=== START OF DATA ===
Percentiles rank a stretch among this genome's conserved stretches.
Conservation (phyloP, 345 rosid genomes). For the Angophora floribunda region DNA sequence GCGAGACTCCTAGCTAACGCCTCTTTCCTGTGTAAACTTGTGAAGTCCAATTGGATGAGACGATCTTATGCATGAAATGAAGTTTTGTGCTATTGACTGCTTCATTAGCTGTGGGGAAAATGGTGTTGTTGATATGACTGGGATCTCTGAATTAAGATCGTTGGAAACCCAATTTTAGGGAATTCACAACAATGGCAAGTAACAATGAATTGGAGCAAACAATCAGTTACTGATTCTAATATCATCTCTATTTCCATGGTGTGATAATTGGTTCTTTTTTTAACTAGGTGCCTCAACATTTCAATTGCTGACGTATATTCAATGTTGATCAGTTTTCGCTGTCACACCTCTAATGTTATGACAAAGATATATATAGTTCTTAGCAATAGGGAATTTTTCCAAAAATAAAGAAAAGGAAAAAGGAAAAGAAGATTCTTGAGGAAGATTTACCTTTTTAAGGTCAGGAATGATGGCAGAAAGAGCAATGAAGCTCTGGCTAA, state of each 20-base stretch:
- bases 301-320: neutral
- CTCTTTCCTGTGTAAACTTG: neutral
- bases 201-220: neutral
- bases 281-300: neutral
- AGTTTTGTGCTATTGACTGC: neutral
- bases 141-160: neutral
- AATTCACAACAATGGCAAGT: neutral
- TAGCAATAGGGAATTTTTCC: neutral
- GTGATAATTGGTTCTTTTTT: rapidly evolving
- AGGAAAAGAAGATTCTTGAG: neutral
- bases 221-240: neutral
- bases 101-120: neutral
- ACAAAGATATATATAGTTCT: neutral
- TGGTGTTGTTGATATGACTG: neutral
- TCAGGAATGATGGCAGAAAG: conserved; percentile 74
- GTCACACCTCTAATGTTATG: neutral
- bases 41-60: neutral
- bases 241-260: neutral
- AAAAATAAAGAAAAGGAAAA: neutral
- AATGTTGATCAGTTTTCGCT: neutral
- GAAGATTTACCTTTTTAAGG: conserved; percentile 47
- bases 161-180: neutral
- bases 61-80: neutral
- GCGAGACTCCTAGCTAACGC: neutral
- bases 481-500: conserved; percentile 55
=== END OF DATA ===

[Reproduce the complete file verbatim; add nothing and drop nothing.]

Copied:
Percentiles rank a stretch among this genome's conserved stretches.
Conservation (phyloP, 345 rosid genomes). For the Angophora floribunda region DNA sequence GCGAGACTCCTAGCTAACGCCTCTTTCCTGTGTAAACTTGTGAAGTCCAATTGGATGAGACGATCTTATGCATGAAATGAAGTTTTGTGCTATTGACTGCTTCATTAGCTGTGGGGAAAATGGTGTTGTTGATATGACTGGGATCTCTGAATTAAGATCGTTGGAAACCCAATTTTAGGGAATTCACAACAATGGCAAGTAACAATGAATTGGAGCAAACAATCAGTTACTGATTCTAATATCATCTCTATTTCCATGGTGTGATAATTGGTTCTTTTTTTAACTAGGTGCCTCAACATTTCAATTGCTGACGTATATTCAATGTTGATCAGTTTTCGCTGTCACACCTCTAATGTTATGACAAAGATATATATAGTTCTTAGCAATAGGGAATTTTTCCAAAAATAAAGAAAAGGAAAAAGGAAAAGAAGATTCTTGAGGAAGATTTACCTTTTTAAGGTCAGGAATGATGGCAGAAAGAGCAATGAAGCTCTGGCTAA, state of each 20-base stretch:
- bases 301-320: neutral
- CTCTTTCCTGTGTAAACTTG: neutral
- bases 201-220: neutral
- bases 281-300: neutral
- AGTTTTGTGCTATTGACTGC: neutral
- bases 141-160: neutral
- AATTCACAACAATGGCAAGT: neutral
- TAGCAATAGGGAATTTTTCC: neutral
- GTGATAATTGGTTCTTTTTT: rapidly evolving
- AGGAAAAGAAGATTCTTGAG: neutral
- bases 221-240: neutral
- bases 101-120: neutral
- ACAAAGATATATATAGTTCT: neutral
- TGGTGTTGTTGATATGACTG: neutral
- TCAGGAATGATGGCAGAAAG: conserved; percentile 74
- GTCACACCTCTAATGTTATG: neutral
- bases 41-60: neutral
- bases 241-260: neutral
- AAAAATAAAGAAAAGGAAAA: neutral
- AATGTTGATCAGTTTTCGCT: neutral
- GAAGATTTACCTTTTTAAGG: conserved; percentile 47
- bases 161-180: neutral
- bases 61-80: neutral
- GCGAGACTCCTAGCTAACGC: neutral
- bases 481-500: conserved; percentile 55